2012 Volkswagen Touareg V8
– Practical power and economy
– Cabin space and features
– Ride and handling
– Pricey with options
– Below-average boot space
– No low-range gearing
The latest iteration of the Volkswagen Touareg that debuted in late 2010 had one goal above all else — to be friendlier to the planet. So VW went ahead and made their trucklet much lighter than the previous version, ditched the standard low-range gearing, and even struck the V8 engine off the options list, all in a bid to make a kinder fuel-efficient SUV. But hey, there’s only so much street-cred you can garner with a V6 under the hood. And so, with not-so-much fanfare, the V8 has now made a comeback!
Mind you, it isn’t as big of a deal as that last exclamation-mark might imply. The V8 Touareg looks exactly the same as the V6 Touareg. The only difference we could spot were the rounder exhaust tips. With massive 20-inch wheels, LED-encrusted headlights, faux bumper-skidplates, and just enough matte-chrome trim, the Touareg looks premium, but not expensive.
The ground clearance is good, but the step-in height into the cabin is still low enough for even kids to jump in with ease. And you’re greeted with a superbly upscale interior. Premium soft-touch materials adorn the upper dashboard and upper door panels, with cloth on the pillars and headliner, tasteful wood trim and padded leather door inserts and armrests that match the leather seats. Hard plastics are relegated to below-the-belt panels, but we’d say the overall quality is on par with entry-level BMWs.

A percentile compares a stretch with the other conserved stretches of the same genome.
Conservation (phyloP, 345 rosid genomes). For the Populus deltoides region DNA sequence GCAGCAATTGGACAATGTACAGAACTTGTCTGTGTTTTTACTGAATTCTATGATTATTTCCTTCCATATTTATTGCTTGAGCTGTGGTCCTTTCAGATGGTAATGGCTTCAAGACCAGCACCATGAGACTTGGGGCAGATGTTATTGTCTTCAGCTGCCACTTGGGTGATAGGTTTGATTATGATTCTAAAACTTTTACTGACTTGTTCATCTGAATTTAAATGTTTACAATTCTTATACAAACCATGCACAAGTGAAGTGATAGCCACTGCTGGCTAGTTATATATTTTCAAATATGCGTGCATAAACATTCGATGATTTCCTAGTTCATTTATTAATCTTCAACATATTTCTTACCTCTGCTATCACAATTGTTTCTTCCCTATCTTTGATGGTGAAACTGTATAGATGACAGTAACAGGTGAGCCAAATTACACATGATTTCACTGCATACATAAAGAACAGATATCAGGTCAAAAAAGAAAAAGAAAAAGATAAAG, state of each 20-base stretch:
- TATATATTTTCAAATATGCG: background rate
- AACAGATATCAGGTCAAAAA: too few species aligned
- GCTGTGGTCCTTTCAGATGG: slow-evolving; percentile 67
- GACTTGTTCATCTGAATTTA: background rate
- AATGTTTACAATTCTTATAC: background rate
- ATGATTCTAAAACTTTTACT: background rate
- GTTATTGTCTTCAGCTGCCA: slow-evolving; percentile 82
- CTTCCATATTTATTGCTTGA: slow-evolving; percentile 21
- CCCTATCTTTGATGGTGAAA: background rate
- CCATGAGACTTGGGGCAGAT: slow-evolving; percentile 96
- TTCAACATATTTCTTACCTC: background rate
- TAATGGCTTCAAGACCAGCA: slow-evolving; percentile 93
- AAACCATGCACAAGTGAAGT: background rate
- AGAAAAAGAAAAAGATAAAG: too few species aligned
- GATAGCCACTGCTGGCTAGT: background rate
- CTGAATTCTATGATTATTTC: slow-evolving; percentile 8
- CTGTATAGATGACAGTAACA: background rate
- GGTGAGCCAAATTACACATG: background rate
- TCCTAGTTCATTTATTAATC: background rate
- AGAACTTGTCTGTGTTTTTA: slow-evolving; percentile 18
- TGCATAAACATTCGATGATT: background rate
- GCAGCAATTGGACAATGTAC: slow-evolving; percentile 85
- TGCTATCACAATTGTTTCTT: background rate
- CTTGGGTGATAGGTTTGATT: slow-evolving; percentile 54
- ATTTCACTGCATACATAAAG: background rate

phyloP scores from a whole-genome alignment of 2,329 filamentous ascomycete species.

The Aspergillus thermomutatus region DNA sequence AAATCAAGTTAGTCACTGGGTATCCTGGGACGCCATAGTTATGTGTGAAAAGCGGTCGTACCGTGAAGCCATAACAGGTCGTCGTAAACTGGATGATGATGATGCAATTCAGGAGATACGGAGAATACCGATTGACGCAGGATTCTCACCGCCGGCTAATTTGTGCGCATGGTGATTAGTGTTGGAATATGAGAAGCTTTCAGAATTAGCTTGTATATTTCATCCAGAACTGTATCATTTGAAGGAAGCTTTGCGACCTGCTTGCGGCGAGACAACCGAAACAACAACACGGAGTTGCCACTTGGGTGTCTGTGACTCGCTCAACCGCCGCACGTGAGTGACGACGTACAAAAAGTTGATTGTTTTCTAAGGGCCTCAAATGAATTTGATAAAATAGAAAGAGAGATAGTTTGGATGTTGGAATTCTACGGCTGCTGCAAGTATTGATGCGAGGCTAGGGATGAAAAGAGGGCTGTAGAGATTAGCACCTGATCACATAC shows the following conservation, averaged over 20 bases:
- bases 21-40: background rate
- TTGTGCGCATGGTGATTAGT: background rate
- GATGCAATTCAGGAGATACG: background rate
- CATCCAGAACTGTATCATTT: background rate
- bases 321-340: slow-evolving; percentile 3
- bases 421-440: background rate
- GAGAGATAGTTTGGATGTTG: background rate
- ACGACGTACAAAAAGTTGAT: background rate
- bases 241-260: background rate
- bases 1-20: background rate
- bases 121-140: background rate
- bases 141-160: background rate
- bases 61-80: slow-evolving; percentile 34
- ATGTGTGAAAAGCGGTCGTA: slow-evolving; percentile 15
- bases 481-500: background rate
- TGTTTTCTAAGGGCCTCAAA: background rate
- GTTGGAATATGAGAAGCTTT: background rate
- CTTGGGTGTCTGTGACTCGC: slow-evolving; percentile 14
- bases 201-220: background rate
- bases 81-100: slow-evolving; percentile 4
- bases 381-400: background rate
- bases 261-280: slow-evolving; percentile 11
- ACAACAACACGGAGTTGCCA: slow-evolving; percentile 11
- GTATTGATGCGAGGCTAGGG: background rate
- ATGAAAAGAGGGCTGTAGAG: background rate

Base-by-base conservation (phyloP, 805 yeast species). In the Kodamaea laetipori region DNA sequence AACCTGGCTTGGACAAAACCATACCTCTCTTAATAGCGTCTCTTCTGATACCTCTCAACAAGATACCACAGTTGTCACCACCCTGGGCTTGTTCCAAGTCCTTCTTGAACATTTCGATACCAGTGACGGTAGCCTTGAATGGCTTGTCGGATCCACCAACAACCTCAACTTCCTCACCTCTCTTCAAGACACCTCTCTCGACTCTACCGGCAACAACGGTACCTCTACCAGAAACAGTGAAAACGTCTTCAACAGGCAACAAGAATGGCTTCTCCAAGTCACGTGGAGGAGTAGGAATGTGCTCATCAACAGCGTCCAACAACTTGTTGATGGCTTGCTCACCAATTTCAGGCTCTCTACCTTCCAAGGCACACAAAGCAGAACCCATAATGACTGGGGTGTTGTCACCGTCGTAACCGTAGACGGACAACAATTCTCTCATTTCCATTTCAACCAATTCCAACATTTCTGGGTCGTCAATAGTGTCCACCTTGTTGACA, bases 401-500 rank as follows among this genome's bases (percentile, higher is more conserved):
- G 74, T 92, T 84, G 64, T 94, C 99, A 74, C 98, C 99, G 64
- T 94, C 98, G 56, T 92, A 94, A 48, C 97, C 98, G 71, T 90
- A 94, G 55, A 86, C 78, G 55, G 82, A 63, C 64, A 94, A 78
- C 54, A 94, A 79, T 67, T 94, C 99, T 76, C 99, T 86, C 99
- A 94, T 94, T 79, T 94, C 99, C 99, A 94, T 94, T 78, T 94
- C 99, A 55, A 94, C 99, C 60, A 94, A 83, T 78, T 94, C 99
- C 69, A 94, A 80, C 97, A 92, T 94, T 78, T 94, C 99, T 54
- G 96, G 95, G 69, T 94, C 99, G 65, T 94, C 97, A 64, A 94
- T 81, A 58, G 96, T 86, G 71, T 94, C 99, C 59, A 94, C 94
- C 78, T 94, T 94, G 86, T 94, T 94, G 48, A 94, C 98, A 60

Our tester was also an expensive custom-ordered “Individual” model that adds things like “Nappa” two-tone leather and “Olive Ash” wood trim, although we were hard-pressed to figure out the quality difference compared to the regular Touareg.
Cabin space inside this 5-seater midsizer is great on all counts, including rear legroom. The lack of a third-row seat no doubt helps free up space. The front seats are beefily bolstered, almost similar to those of the sporty VW Golf GTI. Boot space is adequate for monthly grocery duties, but stuff a couple of big suitcases and you’ll find they barely fit, a consequence of that short rear end. The rear seats can split-fold down to increase cargo room though. And there is no shortage of covered cup-holders, door pockets and seatback nets.
Features include smart keyless entry with starter button, adaptive cruise control with lane assist, blind-spot monitor, HID headlights, front power seats with power-adjustable bolsters and cooling fans, panoramic glass roof, touchscreen navigation, electric parking brake, front and side-curtain airbags, big colour LCD between the gauges, electric parking brake, and a great four-zone a/c, complete with rear digital controls and vents. The premium CD/MP3 stereo sounds great, although the USB port is awkwardly placed in the glovebox. As you can see, the Touareg can be outfitted with a million luxury options, but that drives the price up considerably.